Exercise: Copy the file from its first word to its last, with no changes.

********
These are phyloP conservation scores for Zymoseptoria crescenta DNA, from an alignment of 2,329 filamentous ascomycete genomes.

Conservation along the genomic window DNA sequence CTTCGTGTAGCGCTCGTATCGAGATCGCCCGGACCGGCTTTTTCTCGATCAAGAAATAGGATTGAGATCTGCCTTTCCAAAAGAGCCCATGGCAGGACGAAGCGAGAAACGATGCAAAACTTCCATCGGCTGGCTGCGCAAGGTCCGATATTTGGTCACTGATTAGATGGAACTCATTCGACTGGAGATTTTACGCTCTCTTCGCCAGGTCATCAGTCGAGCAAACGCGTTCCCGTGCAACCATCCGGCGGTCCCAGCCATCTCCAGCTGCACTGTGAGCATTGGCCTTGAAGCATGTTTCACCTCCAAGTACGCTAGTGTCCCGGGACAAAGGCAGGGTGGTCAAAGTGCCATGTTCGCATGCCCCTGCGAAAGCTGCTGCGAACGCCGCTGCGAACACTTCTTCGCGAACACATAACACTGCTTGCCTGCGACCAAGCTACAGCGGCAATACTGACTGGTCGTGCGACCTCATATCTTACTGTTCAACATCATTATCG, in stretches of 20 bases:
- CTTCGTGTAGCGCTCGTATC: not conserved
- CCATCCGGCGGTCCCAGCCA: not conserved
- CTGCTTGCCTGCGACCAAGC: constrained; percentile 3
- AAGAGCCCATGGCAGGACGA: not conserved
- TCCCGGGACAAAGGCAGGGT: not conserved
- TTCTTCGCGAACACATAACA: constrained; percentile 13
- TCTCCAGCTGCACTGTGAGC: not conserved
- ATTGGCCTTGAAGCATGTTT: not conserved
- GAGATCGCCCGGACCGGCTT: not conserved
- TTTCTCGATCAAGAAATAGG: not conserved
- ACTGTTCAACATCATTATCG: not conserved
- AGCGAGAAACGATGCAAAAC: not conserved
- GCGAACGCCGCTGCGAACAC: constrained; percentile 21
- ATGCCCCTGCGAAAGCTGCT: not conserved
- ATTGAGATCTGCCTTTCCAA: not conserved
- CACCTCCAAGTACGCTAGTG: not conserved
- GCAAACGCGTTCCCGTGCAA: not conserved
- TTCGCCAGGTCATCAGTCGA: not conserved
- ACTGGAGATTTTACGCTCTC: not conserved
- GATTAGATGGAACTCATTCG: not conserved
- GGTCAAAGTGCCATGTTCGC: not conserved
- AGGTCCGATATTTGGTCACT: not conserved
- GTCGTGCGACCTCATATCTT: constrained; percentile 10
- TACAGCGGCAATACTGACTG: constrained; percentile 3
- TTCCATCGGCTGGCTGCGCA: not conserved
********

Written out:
These are phyloP conservation scores for Zymoseptoria crescenta DNA, from an alignment of 2,329 filamentous ascomycete genomes.

Conservation along the genomic window DNA sequence CTTCGTGTAGCGCTCGTATCGAGATCGCCCGGACCGGCTTTTTCTCGATCAAGAAATAGGATTGAGATCTGCCTTTCCAAAAGAGCCCATGGCAGGACGAAGCGAGAAACGATGCAAAACTTCCATCGGCTGGCTGCGCAAGGTCCGATATTTGGTCACTGATTAGATGGAACTCATTCGACTGGAGATTTTACGCTCTCTTCGCCAGGTCATCAGTCGAGCAAACGCGTTCCCGTGCAACCATCCGGCGGTCCCAGCCATCTCCAGCTGCACTGTGAGCATTGGCCTTGAAGCATGTTTCACCTCCAAGTACGCTAGTGTCCCGGGACAAAGGCAGGGTGGTCAAAGTGCCATGTTCGCATGCCCCTGCGAAAGCTGCTGCGAACGCCGCTGCGAACACTTCTTCGCGAACACATAACACTGCTTGCCTGCGACCAAGCTACAGCGGCAATACTGACTGGTCGTGCGACCTCATATCTTACTGTTCAACATCATTATCG, in stretches of 20 bases:
- CTTCGTGTAGCGCTCGTATC: not conserved
- CCATCCGGCGGTCCCAGCCA: not conserved
- CTGCTTGCCTGCGACCAAGC: constrained; percentile 3
- AAGAGCCCATGGCAGGACGA: not conserved
- TCCCGGGACAAAGGCAGGGT: not conserved
- TTCTTCGCGAACACATAACA: constrained; percentile 13
- TCTCCAGCTGCACTGTGAGC: not conserved
- ATTGGCCTTGAAGCATGTTT: not conserved
- GAGATCGCCCGGACCGGCTT: not conserved
- TTTCTCGATCAAGAAATAGG: not conserved
- ACTGTTCAACATCATTATCG: not conserved
- AGCGAGAAACGATGCAAAAC: not conserved
- GCGAACGCCGCTGCGAACAC: constrained; percentile 21
- ATGCCCCTGCGAAAGCTGCT: not conserved
- ATTGAGATCTGCCTTTCCAA: not conserved
- CACCTCCAAGTACGCTAGTG: not conserved
- GCAAACGCGTTCCCGTGCAA: not conserved
- TTCGCCAGGTCATCAGTCGA: not conserved
- ACTGGAGATTTTACGCTCTC: not conserved
- GATTAGATGGAACTCATTCG: not conserved
- GGTCAAAGTGCCATGTTCGC: not conserved
- AGGTCCGATATTTGGTCACT: not conserved
- GTCGTGCGACCTCATATCTT: constrained; percentile 10
- TACAGCGGCAATACTGACTG: constrained; percentile 3
- TTCCATCGGCTGGCTGCGCA: not conserved